- Complete Your Assignments Prior to Resigning. Prior to tendering your resignation, you should do your best to get caught up with your work and complete all outstanding projects in a professional manner. Prepare a written memo to your employer explaining the status of any pending projects, and be prepared to fully cooperate with your employer to complete all pending work, or transition the work to another employee, prior to your last day of employment. Even though you may be psychologically focusing on your new job, one of the best ways to avoid a lawsuit is to leave your old job on a positive note and ensure that your employer is not “left in the lurch.” This may reduce your employer’s suspicions about your departure and potential motivation to sue you. Moreover, if your employer does sue you, a court will be much more sympathetic to your position and legal arguments if your departure was handled respectfully.
- Follow All Company Work Rules Prior to Your Last Day of Work. Leading up to your resignation (or last day of work if you have been involuntarily terminated), you should report to work promptly for all shifts, follow all company policies and guidelines, work hard, and be professional. If you are planning to resign, you do not want to give your employer any reason to terminate you before you announce your resignation (or following your notice of resignation but prior to your last day of employment). As with the previous two guidelines, you also want to leave your employer on a positive note if at all possible.
- Quietly Gather Your Personal Belongings. Prior to tendering your resignation, and without drawing too much attention to yourself, you should clean out your office and remove your personal effects, or be in a position to do so on a moment’s notice. In the event that your employer escorts you to the door once you resign, you will want to be in a position to grab your personal belongings quickly. The question of whether to retain or remove any other employer information is complex and should be discussed with an attorney. While you generally have a right to retain your individual personnel information (e.g., your individual employment contracts, performance reviews, paystubs, and employee benefits information), it can be very risky to remove or retain copies of any other employer records. This is because employees are generally prohibited from using or disclosing their employer’s “confidential information” or “trade secrets” either during or after the employment ends. Employers often take an aggressive stance regarding what types of information are entitled to legal protection as being “confidential” or qualify as “trade secrets.”
- Document Mistreatment or Unlawful Conduct Before You Resign. If your employer is treating you unfairly, harassing you, breaching its agreements with you, withholding compensation or commissions that are owed to you, or otherwise treating you unfairly, you should seek legal advice regarding these issues prior to resigning. Your lawyer may suggest that you carefully document each instance of such behavior by taking contemporaneous written notes, maintaining a log of events, and calculating amounts owed to you. Retain copies of any e-mails or other documents that help to prove that your employer is treating you inappropriately. In consultation with your attorney, you may wish to report the unfair or inappropriate behavior prior to resigning and give your employer an opportunity to correct the problems. Properly documenting employer wrongdoing, discrimination, harassment, or breach of contract can minimize the risk of a lawsuit against you by your former employer for fear that you will file a counter-suit. Further, retaining evidence of wrongful conduct by your employer can substantially reduce the risk that a court will issue a Temporary Restraining Order (TRO) or other injunctive relief against you, even if you have signed a written non-solicitation or non-competition agreement. Under the doctrine of “unclean hands,” the judge can refuse to grant the former employer an injunction if you have been treated unjustly or unlawfully.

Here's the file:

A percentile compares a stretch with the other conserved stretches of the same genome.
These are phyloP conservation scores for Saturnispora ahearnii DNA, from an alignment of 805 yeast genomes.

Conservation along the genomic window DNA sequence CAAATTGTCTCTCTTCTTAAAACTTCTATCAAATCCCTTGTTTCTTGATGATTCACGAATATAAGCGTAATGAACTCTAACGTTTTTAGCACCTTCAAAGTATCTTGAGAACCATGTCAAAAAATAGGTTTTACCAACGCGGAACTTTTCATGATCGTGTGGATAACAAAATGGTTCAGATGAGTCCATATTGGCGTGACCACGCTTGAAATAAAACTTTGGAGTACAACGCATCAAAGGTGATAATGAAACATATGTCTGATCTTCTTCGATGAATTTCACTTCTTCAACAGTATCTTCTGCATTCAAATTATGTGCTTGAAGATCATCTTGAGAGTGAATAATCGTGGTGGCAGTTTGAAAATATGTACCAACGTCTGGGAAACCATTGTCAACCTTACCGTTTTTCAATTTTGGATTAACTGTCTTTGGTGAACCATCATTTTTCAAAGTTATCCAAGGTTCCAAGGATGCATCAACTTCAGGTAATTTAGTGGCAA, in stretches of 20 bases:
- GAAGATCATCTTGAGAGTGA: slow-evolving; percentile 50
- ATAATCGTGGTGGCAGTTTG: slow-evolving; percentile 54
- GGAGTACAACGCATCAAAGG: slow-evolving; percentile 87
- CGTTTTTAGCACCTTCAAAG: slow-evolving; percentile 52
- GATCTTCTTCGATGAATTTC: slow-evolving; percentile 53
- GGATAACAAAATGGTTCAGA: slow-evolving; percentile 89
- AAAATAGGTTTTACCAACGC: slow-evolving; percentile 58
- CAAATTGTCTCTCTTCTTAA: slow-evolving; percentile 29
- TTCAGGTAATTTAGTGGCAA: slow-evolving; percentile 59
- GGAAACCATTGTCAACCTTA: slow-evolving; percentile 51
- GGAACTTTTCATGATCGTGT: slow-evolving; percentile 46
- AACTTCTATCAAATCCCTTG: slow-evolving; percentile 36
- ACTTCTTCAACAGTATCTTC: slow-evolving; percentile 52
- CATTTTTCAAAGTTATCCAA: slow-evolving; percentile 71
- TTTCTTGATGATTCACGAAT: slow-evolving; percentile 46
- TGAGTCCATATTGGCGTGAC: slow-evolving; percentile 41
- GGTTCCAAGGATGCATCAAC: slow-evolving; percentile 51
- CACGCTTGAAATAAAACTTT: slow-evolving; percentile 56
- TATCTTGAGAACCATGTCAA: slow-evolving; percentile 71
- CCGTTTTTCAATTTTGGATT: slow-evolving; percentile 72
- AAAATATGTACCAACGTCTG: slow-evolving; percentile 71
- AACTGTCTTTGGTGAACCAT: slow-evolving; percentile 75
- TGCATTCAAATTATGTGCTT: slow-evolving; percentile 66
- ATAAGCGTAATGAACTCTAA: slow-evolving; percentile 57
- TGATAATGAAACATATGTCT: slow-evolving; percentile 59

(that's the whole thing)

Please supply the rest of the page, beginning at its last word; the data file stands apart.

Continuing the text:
- Investigate the Employer’s Enforcement of Non-Compete Agreements. You should attempt to find out whether other similarly situated employees have been required to sign non-compete agreements with your employer. If so, determine whether your employer has enforced those agreements against departing employees in the past. Look for any facts that might help to establish that the company is inconsistent, does not require all similarly situated employees to sign non-compete agreements, or has not consistently enforced non-compete agreements against departing employees in the past. Because non-competition agreements must be reasonably necessary to protect the employer’s legitimate interests (such as confidential information and customer goodwill), evidence that the employer has not consistently required or enforced non-competition agreements can be very persuasive.